Residency Unlimited


Alumni News |
Sep, 2018


DITTRICH & Schlechtriem Gallery (Linienstraße 23, 10178 Berlin, Germany)
July 7 - September 1, 2018

DITTRICH & SCHLECHTRIEM is pleased to present ONLY THROUGH TIME TIME IS CONQUERED, a group show including a selection of contemporary Israeli artists. The exhibition features paintings by Elad Kopler, Fatma Shanan and Lihi Turjeman, photo-based works of David Adika and Ivri Lider, as well as sculptural work by Eitan Ben-Moshe, with larger-scale installations on view from Gal Weinstein and Eran Nave. All artists will be present at the exhibition opening.

ONLY THROUGH TIME TIME IS CONQUERED is largely inspired by gallerist André Schlechtriem’s recent travels in Israel and love of Tel Aviv. The exhibition reflects a personal quest for meaning, self-definition, and moments of grace by an intermediate generation of artists working in a conflicted and complex country. This is the first presentation of the selected artists in Berlin.

Maya Anner discusses in her exhibition text, “It seems as if the selection of the works was led by an almost intuitive sense of an element that exists in all the works in the exhibition, in one form or another.The exhibition’s title, a quote from T.S. Eliot’s poem Burnt Norton, can offer us some insight into this element, as well as shed light on the common thread linking the works: an examination of time, a preoccupation with the past and passing time, and a search for meaning.”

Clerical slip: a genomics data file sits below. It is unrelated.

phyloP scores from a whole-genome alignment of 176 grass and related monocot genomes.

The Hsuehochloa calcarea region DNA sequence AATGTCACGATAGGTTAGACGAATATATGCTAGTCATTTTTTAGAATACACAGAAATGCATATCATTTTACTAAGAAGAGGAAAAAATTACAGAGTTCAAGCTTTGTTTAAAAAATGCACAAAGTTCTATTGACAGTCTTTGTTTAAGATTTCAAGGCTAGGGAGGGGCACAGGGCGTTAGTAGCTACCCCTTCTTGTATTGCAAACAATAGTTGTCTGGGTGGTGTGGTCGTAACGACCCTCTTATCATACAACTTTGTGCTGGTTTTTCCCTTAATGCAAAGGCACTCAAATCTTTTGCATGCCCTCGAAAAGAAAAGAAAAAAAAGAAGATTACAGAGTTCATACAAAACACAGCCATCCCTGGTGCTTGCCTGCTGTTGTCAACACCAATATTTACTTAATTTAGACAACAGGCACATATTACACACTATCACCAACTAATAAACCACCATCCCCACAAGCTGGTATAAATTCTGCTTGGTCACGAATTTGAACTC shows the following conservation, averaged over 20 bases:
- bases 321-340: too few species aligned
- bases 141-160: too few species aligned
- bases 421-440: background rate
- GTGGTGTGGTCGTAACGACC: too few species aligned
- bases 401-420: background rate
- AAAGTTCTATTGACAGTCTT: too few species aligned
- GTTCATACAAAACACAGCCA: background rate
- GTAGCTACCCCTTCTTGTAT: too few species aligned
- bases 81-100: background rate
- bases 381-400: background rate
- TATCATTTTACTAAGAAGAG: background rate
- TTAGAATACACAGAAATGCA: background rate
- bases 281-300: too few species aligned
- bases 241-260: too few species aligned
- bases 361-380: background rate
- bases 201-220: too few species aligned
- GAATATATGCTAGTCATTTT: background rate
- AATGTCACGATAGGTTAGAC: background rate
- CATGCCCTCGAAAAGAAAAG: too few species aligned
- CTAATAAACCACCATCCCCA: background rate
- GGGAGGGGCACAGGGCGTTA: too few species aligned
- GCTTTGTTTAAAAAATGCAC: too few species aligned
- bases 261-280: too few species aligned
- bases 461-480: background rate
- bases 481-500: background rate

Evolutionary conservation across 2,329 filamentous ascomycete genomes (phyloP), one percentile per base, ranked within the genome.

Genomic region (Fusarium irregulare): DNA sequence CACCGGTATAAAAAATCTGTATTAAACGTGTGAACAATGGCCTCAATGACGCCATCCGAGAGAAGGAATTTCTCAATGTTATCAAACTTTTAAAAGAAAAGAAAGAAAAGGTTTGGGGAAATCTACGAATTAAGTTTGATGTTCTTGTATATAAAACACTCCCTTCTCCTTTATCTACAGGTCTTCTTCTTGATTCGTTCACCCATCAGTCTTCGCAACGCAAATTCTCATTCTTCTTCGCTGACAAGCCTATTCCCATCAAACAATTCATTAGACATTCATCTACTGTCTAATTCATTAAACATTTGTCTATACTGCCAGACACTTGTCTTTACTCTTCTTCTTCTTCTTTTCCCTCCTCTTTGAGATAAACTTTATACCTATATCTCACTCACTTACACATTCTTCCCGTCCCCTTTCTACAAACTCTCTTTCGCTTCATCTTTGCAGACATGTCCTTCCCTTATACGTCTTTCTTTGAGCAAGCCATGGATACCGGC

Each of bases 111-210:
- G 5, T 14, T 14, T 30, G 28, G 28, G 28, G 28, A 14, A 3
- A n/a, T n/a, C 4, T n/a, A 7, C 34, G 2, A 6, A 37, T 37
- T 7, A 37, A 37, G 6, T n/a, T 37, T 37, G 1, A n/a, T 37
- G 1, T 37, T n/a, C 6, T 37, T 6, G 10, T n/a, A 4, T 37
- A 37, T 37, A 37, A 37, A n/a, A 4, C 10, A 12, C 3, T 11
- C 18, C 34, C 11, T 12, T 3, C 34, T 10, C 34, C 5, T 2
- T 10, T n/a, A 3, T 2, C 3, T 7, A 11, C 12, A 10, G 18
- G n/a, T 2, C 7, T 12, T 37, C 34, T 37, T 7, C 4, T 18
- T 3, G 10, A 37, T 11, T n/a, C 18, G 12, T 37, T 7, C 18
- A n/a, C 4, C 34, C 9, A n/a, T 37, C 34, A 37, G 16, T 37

Complimenting Anner in his contributed exhibition text On The Impossibility Of Understanding IsraelAnd The Possibilities Of Art, Middle East Reporter and Journalist, Thore Schröder highlights that the artists featured in the show share a common perspective with all Israelis, by stating that “in this fantastic, problematic, and bewildering country, much of life, with its moments of profound pain and great happiness, is still private.”

The complete exhibition texts and artworks are published in the catalog for ONLY THROUGH TIME TIME IS CONQUERED and available at the gallery.

The painter Fatma Shanan is known for her paintings of carpets, which started as hyper-realistic paintings and over the years evolved into fields of color pixels. In the earlier paintings Shanan used the carpet as a signifier of the Druze culture from which she comes, removing it from its natural place in a gesture of defiance, and placing it outdoors in different surroundings, and at times in the presence of women and girls. In her new paintings Shanan raises questions about place and our relation to the place and ourselves, pushing the boundaries of identity and the boundaries of the body in space.


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